Long-Term Stand Dynamics in a Pyrophytic Longleaf Pine Ecosystem
Hammond, Darcy Helen
AdvisorVarner, Julian Morgan
CommitteeKush, John S.
Fan, Zhaofei (Joseph)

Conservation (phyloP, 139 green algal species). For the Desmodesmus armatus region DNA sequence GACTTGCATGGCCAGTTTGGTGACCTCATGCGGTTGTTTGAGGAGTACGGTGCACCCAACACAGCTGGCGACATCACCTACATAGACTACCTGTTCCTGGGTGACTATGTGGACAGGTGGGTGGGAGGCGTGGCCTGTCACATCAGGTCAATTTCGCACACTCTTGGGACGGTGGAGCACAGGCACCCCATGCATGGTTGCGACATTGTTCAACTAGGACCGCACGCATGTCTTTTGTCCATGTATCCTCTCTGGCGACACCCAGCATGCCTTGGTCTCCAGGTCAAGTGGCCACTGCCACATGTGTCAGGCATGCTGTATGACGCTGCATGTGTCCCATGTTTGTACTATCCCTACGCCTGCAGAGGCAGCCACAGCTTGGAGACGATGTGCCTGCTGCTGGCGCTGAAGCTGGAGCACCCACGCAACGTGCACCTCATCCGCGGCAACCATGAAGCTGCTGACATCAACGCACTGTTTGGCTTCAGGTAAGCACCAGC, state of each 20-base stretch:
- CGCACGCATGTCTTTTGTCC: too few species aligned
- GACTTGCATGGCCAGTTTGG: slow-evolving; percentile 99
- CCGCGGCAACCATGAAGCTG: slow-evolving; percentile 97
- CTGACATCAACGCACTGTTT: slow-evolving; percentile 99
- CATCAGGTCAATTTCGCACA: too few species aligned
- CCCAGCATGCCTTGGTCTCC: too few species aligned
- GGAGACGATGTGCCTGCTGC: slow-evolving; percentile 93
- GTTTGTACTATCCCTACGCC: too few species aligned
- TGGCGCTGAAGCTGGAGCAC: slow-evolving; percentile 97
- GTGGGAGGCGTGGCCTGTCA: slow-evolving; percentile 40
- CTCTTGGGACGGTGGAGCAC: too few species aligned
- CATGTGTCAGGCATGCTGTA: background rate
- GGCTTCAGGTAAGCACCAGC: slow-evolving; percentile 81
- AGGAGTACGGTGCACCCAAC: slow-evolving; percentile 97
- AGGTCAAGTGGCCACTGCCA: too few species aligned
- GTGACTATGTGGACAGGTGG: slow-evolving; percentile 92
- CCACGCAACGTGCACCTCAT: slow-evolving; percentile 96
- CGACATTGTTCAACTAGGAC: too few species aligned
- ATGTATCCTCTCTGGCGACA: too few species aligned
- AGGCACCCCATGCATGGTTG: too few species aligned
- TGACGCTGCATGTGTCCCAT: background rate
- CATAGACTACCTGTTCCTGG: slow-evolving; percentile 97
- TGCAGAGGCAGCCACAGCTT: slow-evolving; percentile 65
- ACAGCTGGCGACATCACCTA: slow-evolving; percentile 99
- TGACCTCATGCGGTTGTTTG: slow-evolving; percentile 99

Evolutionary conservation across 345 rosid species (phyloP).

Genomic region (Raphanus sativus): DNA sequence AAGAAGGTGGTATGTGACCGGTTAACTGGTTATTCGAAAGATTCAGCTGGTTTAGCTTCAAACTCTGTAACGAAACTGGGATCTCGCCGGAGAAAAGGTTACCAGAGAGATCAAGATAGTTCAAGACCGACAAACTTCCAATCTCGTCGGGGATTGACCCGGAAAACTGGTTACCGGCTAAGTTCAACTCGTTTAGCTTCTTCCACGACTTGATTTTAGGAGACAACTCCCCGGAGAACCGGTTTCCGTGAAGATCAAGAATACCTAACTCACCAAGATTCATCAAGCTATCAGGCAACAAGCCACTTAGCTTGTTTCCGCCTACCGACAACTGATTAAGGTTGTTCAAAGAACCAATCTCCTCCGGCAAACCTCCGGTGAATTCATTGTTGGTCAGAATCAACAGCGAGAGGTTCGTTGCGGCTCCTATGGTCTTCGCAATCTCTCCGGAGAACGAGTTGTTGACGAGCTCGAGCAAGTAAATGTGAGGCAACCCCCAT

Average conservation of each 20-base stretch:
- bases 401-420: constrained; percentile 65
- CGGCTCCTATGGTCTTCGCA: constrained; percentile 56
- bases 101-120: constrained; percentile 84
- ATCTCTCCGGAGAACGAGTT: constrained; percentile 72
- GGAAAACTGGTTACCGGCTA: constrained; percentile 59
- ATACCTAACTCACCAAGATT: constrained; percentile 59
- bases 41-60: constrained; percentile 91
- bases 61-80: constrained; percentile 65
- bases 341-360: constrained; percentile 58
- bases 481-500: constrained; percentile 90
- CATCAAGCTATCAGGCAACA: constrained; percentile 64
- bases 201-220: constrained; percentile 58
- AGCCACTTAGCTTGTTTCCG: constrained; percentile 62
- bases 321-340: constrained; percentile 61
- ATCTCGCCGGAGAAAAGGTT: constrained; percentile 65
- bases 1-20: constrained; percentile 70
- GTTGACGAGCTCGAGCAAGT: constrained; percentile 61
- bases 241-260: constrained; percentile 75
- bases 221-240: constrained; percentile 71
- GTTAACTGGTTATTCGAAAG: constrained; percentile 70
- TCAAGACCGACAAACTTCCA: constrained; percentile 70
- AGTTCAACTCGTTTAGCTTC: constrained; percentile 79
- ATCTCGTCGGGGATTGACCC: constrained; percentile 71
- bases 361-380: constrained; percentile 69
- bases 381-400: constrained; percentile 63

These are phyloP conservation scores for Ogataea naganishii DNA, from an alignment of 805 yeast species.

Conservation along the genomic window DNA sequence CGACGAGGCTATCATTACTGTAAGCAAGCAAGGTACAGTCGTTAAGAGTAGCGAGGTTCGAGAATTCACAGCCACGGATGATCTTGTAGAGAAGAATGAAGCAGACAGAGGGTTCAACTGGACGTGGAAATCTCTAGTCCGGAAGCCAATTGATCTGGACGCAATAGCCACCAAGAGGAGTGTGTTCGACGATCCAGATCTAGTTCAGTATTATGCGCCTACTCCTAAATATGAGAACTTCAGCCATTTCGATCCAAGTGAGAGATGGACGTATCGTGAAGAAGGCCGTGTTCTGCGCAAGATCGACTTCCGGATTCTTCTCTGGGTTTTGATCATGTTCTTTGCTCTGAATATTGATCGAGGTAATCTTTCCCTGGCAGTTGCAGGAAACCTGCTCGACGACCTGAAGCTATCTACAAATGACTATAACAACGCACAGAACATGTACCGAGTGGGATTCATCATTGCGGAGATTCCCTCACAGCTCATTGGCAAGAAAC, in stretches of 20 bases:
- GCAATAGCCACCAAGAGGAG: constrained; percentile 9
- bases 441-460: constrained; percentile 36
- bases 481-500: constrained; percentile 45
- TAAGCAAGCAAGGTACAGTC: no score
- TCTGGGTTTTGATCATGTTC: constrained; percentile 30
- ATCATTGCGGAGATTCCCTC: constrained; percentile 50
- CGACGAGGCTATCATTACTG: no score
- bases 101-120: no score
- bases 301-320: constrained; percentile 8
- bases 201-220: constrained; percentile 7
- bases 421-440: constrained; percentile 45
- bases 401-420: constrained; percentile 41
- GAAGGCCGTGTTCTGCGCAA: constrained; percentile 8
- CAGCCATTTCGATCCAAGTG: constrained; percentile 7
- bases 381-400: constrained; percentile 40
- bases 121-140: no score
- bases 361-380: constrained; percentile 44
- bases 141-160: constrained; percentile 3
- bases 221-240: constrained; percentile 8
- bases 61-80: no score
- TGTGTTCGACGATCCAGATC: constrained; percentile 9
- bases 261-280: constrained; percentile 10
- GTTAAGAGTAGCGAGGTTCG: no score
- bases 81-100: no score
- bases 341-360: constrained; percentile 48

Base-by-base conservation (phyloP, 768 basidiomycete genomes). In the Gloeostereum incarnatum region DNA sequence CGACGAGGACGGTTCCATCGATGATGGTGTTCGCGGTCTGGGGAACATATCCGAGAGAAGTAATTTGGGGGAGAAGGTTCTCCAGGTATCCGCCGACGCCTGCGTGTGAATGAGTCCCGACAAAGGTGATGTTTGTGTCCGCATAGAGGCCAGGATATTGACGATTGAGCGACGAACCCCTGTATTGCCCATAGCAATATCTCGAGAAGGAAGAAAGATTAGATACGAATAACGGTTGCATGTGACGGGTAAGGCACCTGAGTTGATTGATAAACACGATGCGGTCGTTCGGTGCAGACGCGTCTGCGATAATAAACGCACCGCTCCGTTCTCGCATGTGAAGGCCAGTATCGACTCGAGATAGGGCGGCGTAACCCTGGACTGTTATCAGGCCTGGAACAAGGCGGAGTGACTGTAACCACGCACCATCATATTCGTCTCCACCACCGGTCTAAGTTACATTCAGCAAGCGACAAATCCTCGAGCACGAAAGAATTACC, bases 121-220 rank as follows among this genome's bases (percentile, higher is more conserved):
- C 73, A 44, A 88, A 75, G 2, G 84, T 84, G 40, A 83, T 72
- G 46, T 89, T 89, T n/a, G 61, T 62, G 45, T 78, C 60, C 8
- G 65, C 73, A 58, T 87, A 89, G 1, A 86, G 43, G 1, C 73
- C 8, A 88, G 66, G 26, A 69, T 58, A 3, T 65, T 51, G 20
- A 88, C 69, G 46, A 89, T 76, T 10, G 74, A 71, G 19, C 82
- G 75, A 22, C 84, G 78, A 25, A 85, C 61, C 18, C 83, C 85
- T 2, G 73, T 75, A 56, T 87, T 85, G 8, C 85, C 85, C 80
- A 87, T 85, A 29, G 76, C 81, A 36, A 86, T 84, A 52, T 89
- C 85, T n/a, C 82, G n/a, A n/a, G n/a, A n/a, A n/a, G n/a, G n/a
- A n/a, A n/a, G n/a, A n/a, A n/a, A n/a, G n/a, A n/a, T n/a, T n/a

Reference ecosystems are a valuable tool for restoration and management efforts in degraded ecosystems. Longleaf pine (Pinus palustris), a pyrophytic southeastern U.S. ecosystem, have declined precipitously in extent since European settlement. Pine mortality and growth patterns were examined in a 15-year re-measurement study in two old-growth stands. Both stands experienced post-fire mortality and short-lived decreases in basal area. Distance to nearest neighbor had a significant effect on mortality of small (<10 cm DBH) pine. To better approximate reference conditions, saplings of five co-occurring hardwood species were destructively measured for bark accumulation and taper using bark and wood thickness. Significant species differences were detected in bark:wood ratio (P<0.001), with no difference in wood diameter. Blackjack oak (Quercus marilandica) had a bark:wood ratio 3x the closest species and steeper slopes of bark accumulation, suggesting that it is a fire-adapted species. These results will inform reference conditions for critical regional pine restoration efforts.